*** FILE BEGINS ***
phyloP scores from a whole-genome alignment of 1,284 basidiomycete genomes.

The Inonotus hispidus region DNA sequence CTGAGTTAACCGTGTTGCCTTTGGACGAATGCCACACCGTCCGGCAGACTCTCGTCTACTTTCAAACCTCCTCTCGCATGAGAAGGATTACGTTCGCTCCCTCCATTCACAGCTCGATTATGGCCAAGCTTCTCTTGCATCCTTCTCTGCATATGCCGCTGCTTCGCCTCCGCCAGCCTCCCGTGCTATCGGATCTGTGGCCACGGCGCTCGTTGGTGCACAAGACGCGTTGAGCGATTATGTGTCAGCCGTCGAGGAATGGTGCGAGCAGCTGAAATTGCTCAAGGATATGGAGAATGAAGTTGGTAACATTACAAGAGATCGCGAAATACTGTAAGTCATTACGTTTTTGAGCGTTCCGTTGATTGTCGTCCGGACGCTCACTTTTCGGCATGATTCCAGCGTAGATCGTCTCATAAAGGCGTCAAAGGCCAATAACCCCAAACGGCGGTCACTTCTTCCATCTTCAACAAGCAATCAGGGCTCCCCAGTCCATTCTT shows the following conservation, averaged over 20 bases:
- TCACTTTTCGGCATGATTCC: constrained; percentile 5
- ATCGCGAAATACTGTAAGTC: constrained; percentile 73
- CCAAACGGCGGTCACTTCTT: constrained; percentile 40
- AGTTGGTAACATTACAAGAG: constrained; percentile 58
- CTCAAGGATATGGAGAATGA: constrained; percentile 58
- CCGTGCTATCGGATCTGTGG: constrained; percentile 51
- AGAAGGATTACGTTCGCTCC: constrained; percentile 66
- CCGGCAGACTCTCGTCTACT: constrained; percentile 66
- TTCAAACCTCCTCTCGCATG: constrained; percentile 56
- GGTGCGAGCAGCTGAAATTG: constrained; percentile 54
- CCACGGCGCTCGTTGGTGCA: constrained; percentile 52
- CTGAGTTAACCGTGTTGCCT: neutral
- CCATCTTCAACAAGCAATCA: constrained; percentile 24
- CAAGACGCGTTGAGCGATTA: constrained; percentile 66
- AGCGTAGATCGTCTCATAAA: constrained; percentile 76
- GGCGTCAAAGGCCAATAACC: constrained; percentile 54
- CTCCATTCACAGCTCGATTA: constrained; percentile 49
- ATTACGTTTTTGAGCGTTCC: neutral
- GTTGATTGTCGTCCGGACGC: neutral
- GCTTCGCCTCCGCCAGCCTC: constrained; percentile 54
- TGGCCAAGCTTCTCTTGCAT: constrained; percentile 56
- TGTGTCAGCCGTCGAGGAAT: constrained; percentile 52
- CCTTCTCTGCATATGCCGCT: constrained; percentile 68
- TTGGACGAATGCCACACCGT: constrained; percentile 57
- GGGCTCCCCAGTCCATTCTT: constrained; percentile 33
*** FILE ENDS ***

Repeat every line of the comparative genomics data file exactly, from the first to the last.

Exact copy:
phyloP scores from a whole-genome alignment of 1,284 basidiomycete genomes.

The Inonotus hispidus region DNA sequence CTGAGTTAACCGTGTTGCCTTTGGACGAATGCCACACCGTCCGGCAGACTCTCGTCTACTTTCAAACCTCCTCTCGCATGAGAAGGATTACGTTCGCTCCCTCCATTCACAGCTCGATTATGGCCAAGCTTCTCTTGCATCCTTCTCTGCATATGCCGCTGCTTCGCCTCCGCCAGCCTCCCGTGCTATCGGATCTGTGGCCACGGCGCTCGTTGGTGCACAAGACGCGTTGAGCGATTATGTGTCAGCCGTCGAGGAATGGTGCGAGCAGCTGAAATTGCTCAAGGATATGGAGAATGAAGTTGGTAACATTACAAGAGATCGCGAAATACTGTAAGTCATTACGTTTTTGAGCGTTCCGTTGATTGTCGTCCGGACGCTCACTTTTCGGCATGATTCCAGCGTAGATCGTCTCATAAAGGCGTCAAAGGCCAATAACCCCAAACGGCGGTCACTTCTTCCATCTTCAACAAGCAATCAGGGCTCCCCAGTCCATTCTT shows the following conservation, averaged over 20 bases:
- TCACTTTTCGGCATGATTCC: constrained; percentile 5
- ATCGCGAAATACTGTAAGTC: constrained; percentile 73
- CCAAACGGCGGTCACTTCTT: constrained; percentile 40
- AGTTGGTAACATTACAAGAG: constrained; percentile 58
- CTCAAGGATATGGAGAATGA: constrained; percentile 58
- CCGTGCTATCGGATCTGTGG: constrained; percentile 51
- AGAAGGATTACGTTCGCTCC: constrained; percentile 66
- CCGGCAGACTCTCGTCTACT: constrained; percentile 66
- TTCAAACCTCCTCTCGCATG: constrained; percentile 56
- GGTGCGAGCAGCTGAAATTG: constrained; percentile 54
- CCACGGCGCTCGTTGGTGCA: constrained; percentile 52
- CTGAGTTAACCGTGTTGCCT: neutral
- CCATCTTCAACAAGCAATCA: constrained; percentile 24
- CAAGACGCGTTGAGCGATTA: constrained; percentile 66
- AGCGTAGATCGTCTCATAAA: constrained; percentile 76
- GGCGTCAAAGGCCAATAACC: constrained; percentile 54
- CTCCATTCACAGCTCGATTA: constrained; percentile 49
- ATTACGTTTTTGAGCGTTCC: neutral
- GTTGATTGTCGTCCGGACGC: neutral
- GCTTCGCCTCCGCCAGCCTC: constrained; percentile 54
- TGGCCAAGCTTCTCTTGCAT: constrained; percentile 56
- TGTGTCAGCCGTCGAGGAAT: constrained; percentile 52
- CCTTCTCTGCATATGCCGCT: constrained; percentile 68
- TTGGACGAATGCCACACCGT: constrained; percentile 57
- GGGCTCCCCAGTCCATTCTT: constrained; percentile 33